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At Hoste Hainse, a 501(c)(3) non-profit, non-governmental organization, our mission is to achieve sustainable community development through education for underprivileged children living in remote areas of Nepal. Our efforts are concentrated in Sarlahi, near the southern border of Nepal, where children work in fields or serve their husbands, deprived of education and a carefree childhood. We decided to give these children the opportunity to envision a brighter future for themselves and began operating non-profit, free-of-cost community schools in 1998. Every year, over 2,000 students are empowered by Hoste Hainse to pursue their passion and touch the lives of others instead of falling victim to intergenerational poverty, child labor, or child marriage. Slowly, we’re reducing these inequalities in Sarlahi as the number of girls in our schools surpasses the boys. We firmly believe that education is imperative to building a child’s future. We hope that you, too, will be inspired to support the education of underprivileged Nepali children.


Hoste Hainse currently runs four non-profit, free-of-cost community schools for underprivileged children. These schools, grades ECD (Early Childhood Development) through 10, are located in four villages in the district of Sarlahi: Dhangada, Padariya, Shreepur, and Sahodwa. Sarlahi is considered a developing region, marked by high poverty levels, rampant gender discrimination, limited access to basic facilities, and extremely low education penetration. Sarlahi is one of the least educated districts in Nepal with a literacy rate below 50%. In Nepal, the Secondary Education Exam (SEE) is the final high school exam in the school system that determines whether a student can pursue secondary education. Since the inception of our program in 1998, we are proud to share that our SLC/SEE pass rate has always been over 90% (and 100% for the last five consecutive years). To compare, the national averages are about 40%, and the government school averages even lower than that. Because our free-of-cost schools are so high performing, even children not enrolled in our schools flock to our classrooms, and we do not have the heart to turn them away.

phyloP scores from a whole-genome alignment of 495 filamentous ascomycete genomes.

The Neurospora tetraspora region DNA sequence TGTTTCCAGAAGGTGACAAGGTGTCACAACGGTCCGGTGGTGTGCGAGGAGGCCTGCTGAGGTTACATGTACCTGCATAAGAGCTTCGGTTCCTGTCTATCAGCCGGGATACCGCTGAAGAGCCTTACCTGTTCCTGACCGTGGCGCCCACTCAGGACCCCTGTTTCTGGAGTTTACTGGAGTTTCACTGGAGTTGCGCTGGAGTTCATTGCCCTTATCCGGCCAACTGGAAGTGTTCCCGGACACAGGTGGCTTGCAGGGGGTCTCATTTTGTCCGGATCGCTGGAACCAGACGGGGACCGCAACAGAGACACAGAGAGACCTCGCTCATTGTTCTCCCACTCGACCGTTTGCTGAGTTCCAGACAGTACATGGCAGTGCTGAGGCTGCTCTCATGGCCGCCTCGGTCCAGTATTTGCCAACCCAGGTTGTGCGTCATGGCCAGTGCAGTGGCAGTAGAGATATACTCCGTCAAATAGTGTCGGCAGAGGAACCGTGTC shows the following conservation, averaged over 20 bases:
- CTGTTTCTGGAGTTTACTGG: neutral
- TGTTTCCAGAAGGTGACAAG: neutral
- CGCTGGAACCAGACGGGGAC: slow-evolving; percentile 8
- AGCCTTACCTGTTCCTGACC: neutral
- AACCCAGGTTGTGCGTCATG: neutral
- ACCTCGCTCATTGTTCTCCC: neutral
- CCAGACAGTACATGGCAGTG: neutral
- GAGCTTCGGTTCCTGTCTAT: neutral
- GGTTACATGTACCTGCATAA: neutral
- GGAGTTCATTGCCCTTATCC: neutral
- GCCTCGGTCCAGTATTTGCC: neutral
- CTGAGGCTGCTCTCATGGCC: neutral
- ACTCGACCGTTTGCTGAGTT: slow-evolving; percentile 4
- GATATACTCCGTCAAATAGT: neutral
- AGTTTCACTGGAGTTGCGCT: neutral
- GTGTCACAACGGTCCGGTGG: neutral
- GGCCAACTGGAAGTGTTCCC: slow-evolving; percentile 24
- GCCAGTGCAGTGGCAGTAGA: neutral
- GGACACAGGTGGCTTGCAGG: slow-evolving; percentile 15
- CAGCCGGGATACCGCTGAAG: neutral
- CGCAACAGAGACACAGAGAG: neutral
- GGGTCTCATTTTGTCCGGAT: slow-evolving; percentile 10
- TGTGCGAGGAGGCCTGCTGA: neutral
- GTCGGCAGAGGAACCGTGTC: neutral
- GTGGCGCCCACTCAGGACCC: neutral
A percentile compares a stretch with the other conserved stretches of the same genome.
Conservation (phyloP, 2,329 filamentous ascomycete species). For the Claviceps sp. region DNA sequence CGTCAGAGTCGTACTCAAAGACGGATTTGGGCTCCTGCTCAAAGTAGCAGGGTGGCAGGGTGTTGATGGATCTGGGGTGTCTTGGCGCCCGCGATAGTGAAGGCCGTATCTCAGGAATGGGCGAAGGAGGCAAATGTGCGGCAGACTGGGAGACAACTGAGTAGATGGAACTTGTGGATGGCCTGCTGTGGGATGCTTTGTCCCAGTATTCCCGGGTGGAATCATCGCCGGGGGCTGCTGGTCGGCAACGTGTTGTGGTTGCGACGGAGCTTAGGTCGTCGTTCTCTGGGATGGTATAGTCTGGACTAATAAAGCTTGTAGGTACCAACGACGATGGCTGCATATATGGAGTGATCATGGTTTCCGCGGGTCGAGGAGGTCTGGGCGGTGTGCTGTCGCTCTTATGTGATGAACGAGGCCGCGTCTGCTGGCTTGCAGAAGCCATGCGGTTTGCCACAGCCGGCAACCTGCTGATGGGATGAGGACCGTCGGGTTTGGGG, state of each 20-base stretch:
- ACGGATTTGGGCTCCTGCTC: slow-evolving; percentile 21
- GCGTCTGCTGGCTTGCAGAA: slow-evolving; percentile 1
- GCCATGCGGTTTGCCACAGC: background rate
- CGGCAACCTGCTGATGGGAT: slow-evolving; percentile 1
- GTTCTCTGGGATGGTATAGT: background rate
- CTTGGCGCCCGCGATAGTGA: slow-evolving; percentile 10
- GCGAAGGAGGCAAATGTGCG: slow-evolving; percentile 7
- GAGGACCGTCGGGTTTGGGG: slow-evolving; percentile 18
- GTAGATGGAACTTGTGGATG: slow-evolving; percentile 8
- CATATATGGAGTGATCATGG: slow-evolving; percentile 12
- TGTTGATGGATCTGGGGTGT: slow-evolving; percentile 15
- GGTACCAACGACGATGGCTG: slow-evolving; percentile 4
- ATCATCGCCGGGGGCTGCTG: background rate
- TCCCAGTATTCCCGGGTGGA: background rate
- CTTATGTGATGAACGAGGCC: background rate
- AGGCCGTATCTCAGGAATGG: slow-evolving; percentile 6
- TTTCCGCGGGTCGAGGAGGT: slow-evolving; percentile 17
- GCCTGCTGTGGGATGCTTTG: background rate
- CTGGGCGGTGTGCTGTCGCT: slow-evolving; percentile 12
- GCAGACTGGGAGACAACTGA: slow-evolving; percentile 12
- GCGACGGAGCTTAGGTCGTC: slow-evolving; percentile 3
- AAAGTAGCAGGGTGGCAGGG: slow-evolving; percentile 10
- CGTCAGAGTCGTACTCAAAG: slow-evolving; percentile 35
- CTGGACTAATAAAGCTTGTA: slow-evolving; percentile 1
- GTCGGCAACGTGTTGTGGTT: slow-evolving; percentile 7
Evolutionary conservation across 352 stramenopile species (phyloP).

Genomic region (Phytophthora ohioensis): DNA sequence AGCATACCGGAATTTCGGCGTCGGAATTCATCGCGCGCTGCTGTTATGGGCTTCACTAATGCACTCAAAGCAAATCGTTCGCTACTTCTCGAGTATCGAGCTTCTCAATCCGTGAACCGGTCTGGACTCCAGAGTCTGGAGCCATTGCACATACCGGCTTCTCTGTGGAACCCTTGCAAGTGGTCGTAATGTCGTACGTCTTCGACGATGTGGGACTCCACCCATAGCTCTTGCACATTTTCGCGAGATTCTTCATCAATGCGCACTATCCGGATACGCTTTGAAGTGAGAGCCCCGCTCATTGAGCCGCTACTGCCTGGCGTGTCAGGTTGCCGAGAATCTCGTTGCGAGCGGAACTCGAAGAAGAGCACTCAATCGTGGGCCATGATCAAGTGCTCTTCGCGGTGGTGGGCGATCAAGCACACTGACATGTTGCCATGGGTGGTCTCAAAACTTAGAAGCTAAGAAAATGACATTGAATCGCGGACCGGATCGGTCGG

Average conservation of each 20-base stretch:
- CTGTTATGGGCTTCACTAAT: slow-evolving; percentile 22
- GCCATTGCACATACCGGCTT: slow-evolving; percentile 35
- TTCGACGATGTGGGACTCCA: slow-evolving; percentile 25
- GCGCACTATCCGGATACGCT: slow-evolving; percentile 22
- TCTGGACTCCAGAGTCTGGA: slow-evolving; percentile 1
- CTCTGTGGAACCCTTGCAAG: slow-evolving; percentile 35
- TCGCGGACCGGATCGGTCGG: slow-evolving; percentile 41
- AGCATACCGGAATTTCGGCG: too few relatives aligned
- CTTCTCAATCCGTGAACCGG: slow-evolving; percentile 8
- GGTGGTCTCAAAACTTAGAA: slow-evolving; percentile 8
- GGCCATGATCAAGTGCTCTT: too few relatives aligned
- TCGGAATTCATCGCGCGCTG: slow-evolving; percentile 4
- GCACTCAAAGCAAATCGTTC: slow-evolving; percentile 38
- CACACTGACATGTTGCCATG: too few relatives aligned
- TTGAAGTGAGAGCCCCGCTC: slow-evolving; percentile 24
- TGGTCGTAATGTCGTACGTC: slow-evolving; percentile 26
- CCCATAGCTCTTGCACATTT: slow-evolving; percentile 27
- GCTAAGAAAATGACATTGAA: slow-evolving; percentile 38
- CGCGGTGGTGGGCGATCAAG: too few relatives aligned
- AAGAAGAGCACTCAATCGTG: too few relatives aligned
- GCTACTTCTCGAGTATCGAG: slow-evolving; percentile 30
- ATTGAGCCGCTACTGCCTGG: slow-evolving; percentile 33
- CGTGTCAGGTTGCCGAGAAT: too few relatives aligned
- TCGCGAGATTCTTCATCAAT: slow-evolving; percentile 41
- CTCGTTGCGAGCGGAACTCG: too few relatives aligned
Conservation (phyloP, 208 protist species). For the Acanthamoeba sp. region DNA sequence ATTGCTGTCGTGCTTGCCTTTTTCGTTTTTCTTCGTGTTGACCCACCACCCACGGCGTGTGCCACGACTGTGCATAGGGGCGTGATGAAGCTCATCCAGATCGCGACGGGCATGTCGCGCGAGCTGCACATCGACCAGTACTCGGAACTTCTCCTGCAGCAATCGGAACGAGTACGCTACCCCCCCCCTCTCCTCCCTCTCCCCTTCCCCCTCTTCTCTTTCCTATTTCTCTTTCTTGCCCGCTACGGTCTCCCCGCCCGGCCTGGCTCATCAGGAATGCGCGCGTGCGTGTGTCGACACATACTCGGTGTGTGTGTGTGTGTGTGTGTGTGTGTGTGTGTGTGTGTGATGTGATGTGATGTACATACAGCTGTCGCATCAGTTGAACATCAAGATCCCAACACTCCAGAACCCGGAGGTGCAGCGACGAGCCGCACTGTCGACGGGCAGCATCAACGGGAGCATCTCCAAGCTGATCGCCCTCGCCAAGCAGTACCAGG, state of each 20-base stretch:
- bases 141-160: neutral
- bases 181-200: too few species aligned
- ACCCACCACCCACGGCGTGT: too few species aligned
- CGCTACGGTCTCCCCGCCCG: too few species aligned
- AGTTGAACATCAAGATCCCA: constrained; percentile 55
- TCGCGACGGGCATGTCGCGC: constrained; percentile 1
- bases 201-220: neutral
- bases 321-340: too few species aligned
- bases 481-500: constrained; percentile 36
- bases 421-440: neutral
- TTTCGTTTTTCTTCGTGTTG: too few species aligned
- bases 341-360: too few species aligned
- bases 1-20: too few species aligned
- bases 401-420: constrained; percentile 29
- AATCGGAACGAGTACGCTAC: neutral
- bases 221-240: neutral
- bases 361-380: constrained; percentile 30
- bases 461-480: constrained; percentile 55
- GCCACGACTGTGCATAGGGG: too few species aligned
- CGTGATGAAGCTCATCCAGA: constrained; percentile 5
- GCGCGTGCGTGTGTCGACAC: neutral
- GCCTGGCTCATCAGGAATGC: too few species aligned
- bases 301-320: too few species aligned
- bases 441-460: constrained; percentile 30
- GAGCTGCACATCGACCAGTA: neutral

A paragon in providing educational support to underprivileged children across Nepal, Hoste Hainse has more success stories than it has been able to tell. For example, Hoste Hainse also provides educational support to schools in Jhapa, Nawalparasi and Bajura in conjunction with partner organizations, Chance for Life Nepal, Nepalhilfe Bietigheim-Hersfeld, and Zukunft Entwickeln, to name a few. Post-earthquake (2015), we started educational support programs in Sindhupalchowk and have re-built schools in the region.


Our education programs are complemented by income generation programs, such as fish farming and milk delivery, which generate income for adults in the village and raise funds to make our schools self-sustaining. Our flagship fundraiser, Project 3K, provides education for a child for an entire year for 3,000 NPR ($30 USD). Finally, our eco-friendly endeavors, such as Clothes for Education and Recycle for Education, all help raise funds to operate our schools at no cost to our students.



Hoste Hainse is currently an education nonprofit that teaches over 2,000 students each year, but its origins actually lie in Nepal’s hand-knotted rug industry. In 1990, Nepal suffered an economic crisis as many consumers discovered the harsh, unforgiving conditions that workers endured to create the beautiful rugs and carpets that were Nepal's main export. Many of these workers were young children. To salvage the industry and help those in need of employment, Sulochana Shrestha-Shah formed two sister companies: Formation Carpets and Hoste Hainse. The first, Formation Carpets, was a carpet-making business that refused to employ children, and uplifted and protected its all-female staff. Its factories were bright, airy, clean, and spacious, a far cry from the dark, cramped sweatshops of many other companies. All the profits from Formation Carpets were funneled into Hoste Hainse, which was created for the benefit of the weavers and their children. Efforts of Hoste Hainse included hygiene programs with complementary health insurance, provident fund facilities, and paid maternity leave for Formation Carpet’s 100% female workforce. Rather than the workers’ children spending their days playing in the streets unattended and unprotected, which was a problem that plagued Nepal at the time, Hoste Hainse provided a daycare and preschool facility for the children to be cared for. As the children grew older, proceeds from Formation Carpets began to fund full or partial scholarships for them to attend school.


Eventually, recognizing the desperate need for education in rural parts of Nepal, Hoste Hainse began providing scholarships to children in the district of Sarlahi, the present-day location of Hoste Hainse's four schools. In the beginning, Hoste Hainse only offered scholarships for 20 students to receive an education, in a barn rather than a classroom because resources were so limited. However, when Sulochana visited Sarlahi to check on the students, she found 200 students awaiting her instead of 20. She realized how strong the demand for education was, and how important it was to the villagers that their children have access to the unlimited opportunities an education can provide. In the year 2000, Sulochana began orienting Hoste Hainse towards the construction of schools in Sarlahi, and today, Hoste Hainse supports over 2,000 children in the villages of Dhangada, Padariya, Shreepur, and Sahodwa.

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